top of page

Gold Award Girl Scout: Madelyn Letendre, Colorado Springs, “The Buddies Club”

What did you do for your Gold Award project?   

For my Gold Award, I created the Buddies Club. The Buddies Club partners a student with disabilities and a non-disabled peer to form a long-lasting friendship, improving social skills and reducing stereotypes. As a club, we tie-dye shirts; play board games; carve pumpkins; and play basketball. The club is a way to foster experiences between students who otherwise would not interact. Through the Buddies Club, students with disabilities are able to foster friendships and, perhaps more importantly, learn interpersonal skills to interact with others in the real world.

How did you measure the impact your Gold Award project made on your target audience?

I administered a survey to all members of the club, both disabled students and Buddies. I asked students with disabilities  if they had gained a friend, if they felt more included in the school, and if they had learned more social skills. I asked Buddies if they had gained a friend, if they were more likely to interact with people with disabilities in the future, and if they had witnessed greater inclusivity in the school. After surveying the Buddies and students with disabilities in my club, there was an overwhelming consensus that the club helped students make new friends and encouraged inclusivity in the school. Students with disabilities felt like they had learned new social skills. Buddies in my club also noted the club had helped encourage all students in my school to be more inclusive, but it had to be an ongoing process to create lasting change. They all said they were more likely to interact with disabled students in the future.

How is your project sustainable? How will your project continue to impact after your involvement?                        

My Gold Award will be sustained beyond my involvement as I have guaranteed the continuation of my club. I have signed confirmation from both the next president of the club and the teacher sponsor of the club to continue running and promoting the Buddies Club. Additionally, my website ( allows others to create and run the Buddies Club in their communities. I visited other school districts in my community and distributed materials and resources to kickstart Buddies Club programs in those communities.

What is your project’s global and/or national connection?                                 

Sixty-percent of students with disabilities report being bullied regularly, the exclusion of students with disabilities is not limited to my school; it occurs in every elementary school, middle school, and high school in America. To address global exclusion in clubs and social aspects of high school, I created a website detailing how to replicate my club. The website streamlined the process of creating a Buddies Club at other schools, easily and concisely communicating my research and my project. Finally, I gave presentations to community members and organizations, spreading my club and website to other communities to kick-start the process in other schools.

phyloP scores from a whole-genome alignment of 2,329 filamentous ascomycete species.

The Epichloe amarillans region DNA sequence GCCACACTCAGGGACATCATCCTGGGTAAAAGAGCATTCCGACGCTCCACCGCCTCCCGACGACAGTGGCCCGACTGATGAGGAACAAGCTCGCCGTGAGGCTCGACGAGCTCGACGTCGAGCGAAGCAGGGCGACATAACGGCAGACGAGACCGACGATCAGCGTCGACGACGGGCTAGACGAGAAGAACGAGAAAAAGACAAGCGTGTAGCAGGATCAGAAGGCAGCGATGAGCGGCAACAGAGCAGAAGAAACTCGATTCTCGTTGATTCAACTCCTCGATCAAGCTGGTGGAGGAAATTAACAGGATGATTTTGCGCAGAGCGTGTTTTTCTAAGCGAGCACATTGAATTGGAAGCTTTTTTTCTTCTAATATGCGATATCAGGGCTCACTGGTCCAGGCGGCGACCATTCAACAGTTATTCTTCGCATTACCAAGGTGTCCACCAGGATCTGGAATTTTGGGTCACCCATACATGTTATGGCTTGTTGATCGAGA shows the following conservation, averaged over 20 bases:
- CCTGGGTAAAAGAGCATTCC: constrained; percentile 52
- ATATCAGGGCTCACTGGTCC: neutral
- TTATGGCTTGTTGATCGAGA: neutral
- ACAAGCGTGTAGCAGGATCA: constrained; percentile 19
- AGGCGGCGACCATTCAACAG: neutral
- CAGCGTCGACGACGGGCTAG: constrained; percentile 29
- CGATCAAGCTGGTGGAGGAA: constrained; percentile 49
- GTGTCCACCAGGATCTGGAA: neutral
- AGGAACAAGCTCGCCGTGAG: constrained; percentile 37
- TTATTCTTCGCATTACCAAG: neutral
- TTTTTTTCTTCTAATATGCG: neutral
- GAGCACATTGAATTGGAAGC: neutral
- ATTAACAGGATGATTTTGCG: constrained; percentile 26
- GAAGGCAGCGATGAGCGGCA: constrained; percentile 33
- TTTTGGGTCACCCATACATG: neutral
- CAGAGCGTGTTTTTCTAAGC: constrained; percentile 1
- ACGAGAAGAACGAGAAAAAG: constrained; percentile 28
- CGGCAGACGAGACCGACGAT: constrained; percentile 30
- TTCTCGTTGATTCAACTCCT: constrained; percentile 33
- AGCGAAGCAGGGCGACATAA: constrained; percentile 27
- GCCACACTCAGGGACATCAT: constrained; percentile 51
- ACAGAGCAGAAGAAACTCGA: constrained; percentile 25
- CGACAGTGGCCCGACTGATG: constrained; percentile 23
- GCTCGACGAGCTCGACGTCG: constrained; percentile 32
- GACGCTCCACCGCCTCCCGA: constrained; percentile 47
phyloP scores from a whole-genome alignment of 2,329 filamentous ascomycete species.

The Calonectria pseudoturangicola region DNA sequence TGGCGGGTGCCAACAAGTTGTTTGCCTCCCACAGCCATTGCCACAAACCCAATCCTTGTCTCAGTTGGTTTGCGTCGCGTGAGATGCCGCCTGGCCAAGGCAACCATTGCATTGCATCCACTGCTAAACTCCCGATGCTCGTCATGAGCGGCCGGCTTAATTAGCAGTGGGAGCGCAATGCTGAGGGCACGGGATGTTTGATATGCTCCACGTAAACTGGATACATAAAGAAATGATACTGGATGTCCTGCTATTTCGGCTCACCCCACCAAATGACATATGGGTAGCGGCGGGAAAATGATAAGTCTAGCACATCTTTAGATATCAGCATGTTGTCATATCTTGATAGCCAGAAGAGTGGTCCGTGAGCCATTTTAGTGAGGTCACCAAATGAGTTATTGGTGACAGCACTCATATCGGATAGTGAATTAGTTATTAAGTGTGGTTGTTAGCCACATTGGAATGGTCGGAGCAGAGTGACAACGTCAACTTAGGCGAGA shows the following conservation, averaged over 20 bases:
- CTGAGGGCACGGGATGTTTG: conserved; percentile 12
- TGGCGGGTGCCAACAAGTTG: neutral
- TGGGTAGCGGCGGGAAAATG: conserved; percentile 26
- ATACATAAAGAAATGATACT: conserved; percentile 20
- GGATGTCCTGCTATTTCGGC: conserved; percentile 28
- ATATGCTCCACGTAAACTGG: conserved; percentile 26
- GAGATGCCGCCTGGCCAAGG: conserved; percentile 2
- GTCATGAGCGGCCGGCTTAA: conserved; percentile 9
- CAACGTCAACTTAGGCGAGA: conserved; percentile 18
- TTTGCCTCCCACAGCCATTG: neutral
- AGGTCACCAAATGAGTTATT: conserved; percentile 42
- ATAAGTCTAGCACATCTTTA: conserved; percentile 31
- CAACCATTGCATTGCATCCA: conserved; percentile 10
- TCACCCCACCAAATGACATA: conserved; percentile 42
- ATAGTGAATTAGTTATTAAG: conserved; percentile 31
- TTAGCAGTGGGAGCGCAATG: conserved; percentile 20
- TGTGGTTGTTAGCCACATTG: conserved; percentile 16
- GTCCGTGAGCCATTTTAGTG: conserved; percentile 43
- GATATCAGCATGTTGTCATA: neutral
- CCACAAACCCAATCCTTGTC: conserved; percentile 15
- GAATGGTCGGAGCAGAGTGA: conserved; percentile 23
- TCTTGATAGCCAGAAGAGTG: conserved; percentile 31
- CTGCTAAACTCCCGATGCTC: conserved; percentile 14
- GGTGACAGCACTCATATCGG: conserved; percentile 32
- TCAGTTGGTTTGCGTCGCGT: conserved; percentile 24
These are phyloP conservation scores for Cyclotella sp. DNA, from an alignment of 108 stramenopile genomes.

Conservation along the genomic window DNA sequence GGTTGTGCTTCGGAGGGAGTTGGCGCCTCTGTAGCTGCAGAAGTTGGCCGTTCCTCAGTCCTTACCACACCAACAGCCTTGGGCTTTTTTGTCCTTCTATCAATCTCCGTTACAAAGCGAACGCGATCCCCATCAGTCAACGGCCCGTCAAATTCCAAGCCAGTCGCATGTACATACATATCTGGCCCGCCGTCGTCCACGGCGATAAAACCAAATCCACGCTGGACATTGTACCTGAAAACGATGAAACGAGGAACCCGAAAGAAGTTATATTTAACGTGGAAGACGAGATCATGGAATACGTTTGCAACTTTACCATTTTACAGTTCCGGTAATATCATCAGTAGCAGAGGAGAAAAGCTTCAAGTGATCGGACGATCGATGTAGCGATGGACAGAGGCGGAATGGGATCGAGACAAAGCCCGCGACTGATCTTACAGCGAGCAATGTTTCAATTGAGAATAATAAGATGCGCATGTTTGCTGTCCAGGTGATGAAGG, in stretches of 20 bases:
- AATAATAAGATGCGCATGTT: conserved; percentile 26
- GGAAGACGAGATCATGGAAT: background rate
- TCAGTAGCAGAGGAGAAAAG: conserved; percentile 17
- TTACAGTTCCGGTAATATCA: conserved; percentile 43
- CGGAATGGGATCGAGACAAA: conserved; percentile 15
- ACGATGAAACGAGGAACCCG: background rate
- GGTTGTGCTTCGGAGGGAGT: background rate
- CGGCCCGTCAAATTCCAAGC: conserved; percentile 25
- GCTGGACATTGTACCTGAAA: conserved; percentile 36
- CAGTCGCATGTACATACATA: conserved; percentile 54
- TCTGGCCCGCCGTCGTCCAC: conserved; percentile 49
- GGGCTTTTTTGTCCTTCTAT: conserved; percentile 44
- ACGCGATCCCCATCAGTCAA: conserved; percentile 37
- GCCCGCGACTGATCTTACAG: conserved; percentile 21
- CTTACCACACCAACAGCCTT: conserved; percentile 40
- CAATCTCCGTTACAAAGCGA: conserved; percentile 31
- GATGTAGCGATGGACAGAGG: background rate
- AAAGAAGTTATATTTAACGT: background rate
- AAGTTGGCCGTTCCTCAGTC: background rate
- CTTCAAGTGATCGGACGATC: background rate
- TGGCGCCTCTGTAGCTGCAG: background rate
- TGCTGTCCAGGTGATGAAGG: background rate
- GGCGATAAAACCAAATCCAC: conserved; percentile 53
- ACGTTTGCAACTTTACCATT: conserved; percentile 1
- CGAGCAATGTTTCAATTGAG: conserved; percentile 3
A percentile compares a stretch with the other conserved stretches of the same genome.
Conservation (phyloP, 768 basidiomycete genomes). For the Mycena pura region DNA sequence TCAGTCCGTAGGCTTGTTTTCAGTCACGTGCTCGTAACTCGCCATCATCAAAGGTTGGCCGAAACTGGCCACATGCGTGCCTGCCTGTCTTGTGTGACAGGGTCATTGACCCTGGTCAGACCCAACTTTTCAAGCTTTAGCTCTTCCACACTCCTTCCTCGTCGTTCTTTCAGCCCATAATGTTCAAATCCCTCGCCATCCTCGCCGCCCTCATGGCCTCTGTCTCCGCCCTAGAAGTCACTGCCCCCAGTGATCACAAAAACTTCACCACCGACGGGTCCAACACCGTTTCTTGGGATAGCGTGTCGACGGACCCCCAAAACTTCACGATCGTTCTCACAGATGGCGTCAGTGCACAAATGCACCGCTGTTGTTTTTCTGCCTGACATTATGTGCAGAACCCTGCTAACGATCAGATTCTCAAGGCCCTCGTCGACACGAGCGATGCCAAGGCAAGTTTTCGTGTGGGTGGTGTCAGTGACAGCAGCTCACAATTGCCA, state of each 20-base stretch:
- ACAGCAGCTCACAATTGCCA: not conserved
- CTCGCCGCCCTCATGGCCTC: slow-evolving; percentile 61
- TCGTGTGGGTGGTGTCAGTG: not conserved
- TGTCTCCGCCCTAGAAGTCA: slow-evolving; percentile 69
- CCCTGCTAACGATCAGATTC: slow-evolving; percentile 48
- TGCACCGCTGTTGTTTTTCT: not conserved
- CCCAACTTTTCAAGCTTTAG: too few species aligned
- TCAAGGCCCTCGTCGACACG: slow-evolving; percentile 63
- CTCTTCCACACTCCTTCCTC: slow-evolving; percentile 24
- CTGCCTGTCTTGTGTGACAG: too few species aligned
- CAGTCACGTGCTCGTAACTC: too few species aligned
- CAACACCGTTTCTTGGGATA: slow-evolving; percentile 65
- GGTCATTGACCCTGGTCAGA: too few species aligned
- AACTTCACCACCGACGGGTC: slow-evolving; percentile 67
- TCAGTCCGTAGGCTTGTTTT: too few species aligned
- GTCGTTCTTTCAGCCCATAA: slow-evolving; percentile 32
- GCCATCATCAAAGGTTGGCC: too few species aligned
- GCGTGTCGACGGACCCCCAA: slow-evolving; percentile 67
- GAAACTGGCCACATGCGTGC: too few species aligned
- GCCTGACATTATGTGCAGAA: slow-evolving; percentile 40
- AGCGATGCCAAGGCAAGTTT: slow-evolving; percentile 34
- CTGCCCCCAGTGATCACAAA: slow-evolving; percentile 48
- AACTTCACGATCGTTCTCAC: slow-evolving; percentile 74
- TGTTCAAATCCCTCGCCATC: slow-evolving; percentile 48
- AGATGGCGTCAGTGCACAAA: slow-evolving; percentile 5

What did you learn about yourself?        

This project was an eye-opening experience from start to finish. I have led other community-service projects, but none of this magnitude and difficulty. Although I learned a huge number of skills, like communication and organization, I also learned intrinsic things about myself. Most importantly, I learned about my love for helping others, especially those in the disabled community. Witnessing the differences my project made in my school has encouraged me to pursue a career in healthcare for people with disabilities.

How will earning your Gold Award impact you in the future?                   

Earning my Gold Award has inspired me to further my investment in disability topics throughout college and make a change in the real world. I hope to study biochemistry and pre-medical sciences in college .My current research is an isolated view of disabilities, only considering classroom inclusion. Using the expanded opportunities in college, I can interweave topics about disabilities to investigate medical, social, educational, and political implications. I will apply my education to my community, finding solutions to problems for people with disabilities. 

Why do you feel the Gold Award was an important part of your Girl Scout experience?

For me, the Gold Award project was the culmination of 12 years of Girl Scouts. The skills that I’ve learned, since being a Daisy, have contributed to my success in this project. I will be graduating high school (and Girl Scouts!) this May. Recieving my Gold Award is a reflection of my incredible and transformative years in scouting.

How did earning your Gold Award help you become a G.I.R.L. (go-getter, innovator, risk-taker, leader)?

This project helped me become a G.I.R.L. by pushing me to become an innovator. I had to come up with a creative solution to an incredibly complex problem. Through extensive research and planning, I organized a one-of-a-kind club that helps combat the exclusion of students with disabilities. My project also helped me grow in the other three aspects of GIRL (go-getter, risk-taker, and leader), but I feel as though I grew the most as an innovator.

**IMPORTANT NOTE: This blog represents only a small fraction of the hard work, dedication, and requirements that go into earning a Girl Scout Gold Award. It is simply a brief summary, which is meant to inspire Girl Scouts to Go Gold in the future. For more information on earning your Gold Award, please email



bottom of page